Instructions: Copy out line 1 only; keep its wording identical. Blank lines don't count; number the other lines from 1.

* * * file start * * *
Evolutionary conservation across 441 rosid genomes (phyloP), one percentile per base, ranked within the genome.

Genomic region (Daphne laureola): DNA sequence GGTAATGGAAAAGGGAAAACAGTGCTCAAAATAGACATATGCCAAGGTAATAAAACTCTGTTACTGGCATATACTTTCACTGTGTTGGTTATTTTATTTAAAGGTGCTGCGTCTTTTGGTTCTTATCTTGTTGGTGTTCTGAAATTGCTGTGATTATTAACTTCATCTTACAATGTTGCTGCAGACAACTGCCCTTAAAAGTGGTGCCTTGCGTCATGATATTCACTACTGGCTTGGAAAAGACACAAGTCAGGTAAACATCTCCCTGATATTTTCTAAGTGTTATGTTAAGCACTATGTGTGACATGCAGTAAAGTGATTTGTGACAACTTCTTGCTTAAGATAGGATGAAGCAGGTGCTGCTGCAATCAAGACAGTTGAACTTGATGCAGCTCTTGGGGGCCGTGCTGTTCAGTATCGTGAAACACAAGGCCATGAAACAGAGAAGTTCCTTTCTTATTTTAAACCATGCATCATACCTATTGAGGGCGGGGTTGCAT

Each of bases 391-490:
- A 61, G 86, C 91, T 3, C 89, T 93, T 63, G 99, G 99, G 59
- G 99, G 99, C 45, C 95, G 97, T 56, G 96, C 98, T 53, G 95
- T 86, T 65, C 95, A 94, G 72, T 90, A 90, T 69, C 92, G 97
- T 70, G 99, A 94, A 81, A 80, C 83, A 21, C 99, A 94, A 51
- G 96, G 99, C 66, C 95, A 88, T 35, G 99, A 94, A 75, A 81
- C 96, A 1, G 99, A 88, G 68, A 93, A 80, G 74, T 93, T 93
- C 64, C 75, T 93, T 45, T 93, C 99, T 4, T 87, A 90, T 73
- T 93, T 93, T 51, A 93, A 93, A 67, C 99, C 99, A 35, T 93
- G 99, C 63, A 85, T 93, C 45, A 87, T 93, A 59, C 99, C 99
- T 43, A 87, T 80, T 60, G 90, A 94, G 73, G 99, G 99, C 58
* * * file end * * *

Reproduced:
Evolutionary conservation across 441 rosid genomes (phyloP), one percentile per base, ranked within the genome.